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ARS Home » Midwest Area » Ames, Iowa » National Animal Disease Center » Virus and Prion Research » Research » Publications at this Location » Publication #386139

Research Project: Intervention Strategies to Control Influenza A Virus Infection in Swine

Location: Virus and Prion Research

Title: Transmission bottlenecks during adaptation of human influenza A virus to pigs

Author
item RAJAO, DANIELA - University Of Georgia
item PEREZ, DANIEL - University Of Georgia
item Vincent, Amy
item Anderson, Tavis

Submitted to: Conference Research Workers Disease Meeting
Publication Type: Abstract Only
Publication Acceptance Date: 7/20/2021
Publication Date: N/A
Citation: N/A

Interpretive Summary:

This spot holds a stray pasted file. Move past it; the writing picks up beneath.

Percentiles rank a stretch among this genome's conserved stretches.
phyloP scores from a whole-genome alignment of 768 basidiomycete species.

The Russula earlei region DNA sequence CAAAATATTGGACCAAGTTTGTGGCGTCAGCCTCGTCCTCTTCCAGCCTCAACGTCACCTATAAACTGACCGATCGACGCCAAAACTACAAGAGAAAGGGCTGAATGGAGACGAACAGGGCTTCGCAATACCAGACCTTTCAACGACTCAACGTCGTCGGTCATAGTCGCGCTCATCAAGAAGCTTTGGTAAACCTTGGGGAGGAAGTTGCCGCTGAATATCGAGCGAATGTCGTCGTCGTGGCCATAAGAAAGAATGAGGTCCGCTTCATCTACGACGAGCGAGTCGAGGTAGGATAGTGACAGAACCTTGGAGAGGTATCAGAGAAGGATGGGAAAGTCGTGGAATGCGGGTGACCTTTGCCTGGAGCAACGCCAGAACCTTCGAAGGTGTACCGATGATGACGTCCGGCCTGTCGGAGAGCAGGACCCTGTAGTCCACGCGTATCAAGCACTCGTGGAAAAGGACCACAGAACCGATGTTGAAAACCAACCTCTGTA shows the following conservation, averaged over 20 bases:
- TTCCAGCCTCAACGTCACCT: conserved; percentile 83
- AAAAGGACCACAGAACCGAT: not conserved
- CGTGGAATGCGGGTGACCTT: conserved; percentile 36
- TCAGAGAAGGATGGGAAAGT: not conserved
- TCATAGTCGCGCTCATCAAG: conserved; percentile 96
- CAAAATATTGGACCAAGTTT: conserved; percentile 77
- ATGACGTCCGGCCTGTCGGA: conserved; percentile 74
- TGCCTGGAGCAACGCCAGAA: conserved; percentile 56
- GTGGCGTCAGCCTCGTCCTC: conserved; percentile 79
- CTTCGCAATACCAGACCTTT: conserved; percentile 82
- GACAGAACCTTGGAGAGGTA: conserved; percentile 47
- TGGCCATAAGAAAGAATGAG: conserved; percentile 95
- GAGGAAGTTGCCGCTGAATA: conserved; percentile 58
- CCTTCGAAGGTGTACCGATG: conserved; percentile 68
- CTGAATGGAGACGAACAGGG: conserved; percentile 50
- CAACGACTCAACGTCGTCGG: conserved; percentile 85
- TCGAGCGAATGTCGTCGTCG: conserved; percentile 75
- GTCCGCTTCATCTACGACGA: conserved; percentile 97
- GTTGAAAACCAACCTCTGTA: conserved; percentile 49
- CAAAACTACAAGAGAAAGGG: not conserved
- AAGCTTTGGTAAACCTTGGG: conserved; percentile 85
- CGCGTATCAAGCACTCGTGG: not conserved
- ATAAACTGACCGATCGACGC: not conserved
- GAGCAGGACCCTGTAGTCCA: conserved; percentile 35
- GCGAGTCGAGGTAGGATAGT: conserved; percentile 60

Technical Abstract: Influenza is one of the most prevalent respiratory diseases of swine, leading to significant losses in pork production. The frequent spillover of human seasonal influenza viruses to swine has greatly contributed to the genetic and antigenic diversity of influenza A viruses (IAV) circulating in pigs. However, only few human viruses transmitted to pigs become established in the new host, usually carrying changes acquired by mutation or reassortment. Despite the impact of human-to-swine transmissions in the epidemiology of IAV in swine, little is known about virus evolution and adaptation when IAVs are transmitted from humans to pigs. The purpose of this study was to investigate the molecular factors and bottlenecks during the adaptation of IAV between humans and pigs. To evaluate the within and between host evolution of human IAV in pigs, we will perform serial transmissions of a reassortant virus containing human seasonal HA and NA genes with a swine-origin backbone (herein referred to as VICHA/NA:6TRIGpdm) in pigs. Low passage virus stocks were prepared, titrated, and sequenced for the reassortant human IAV and a swine-adapted control virus containing the same backbone (7OH04:1pdm). The infectious dose 50 (ID50) for each virus will be determined in a pilot study. Pigs will then be inoculated intranasally with each virus in sets of 3, each pig kept in a separate enclosure. Two days later, contact pigs will be introduced in each enclosure. The inoculated pigs will be euthanized, and new contacts introduced, following with 5 more consecutive transmissions. Nasal swabs will be collected and sequenced using high-throughput Illumina MiSeq platform. Variant analysis will be performed and viral diversity within and between hosts quantified. We expect to identify the molecular signatures that allow human influenza viruses to become adapted to swine.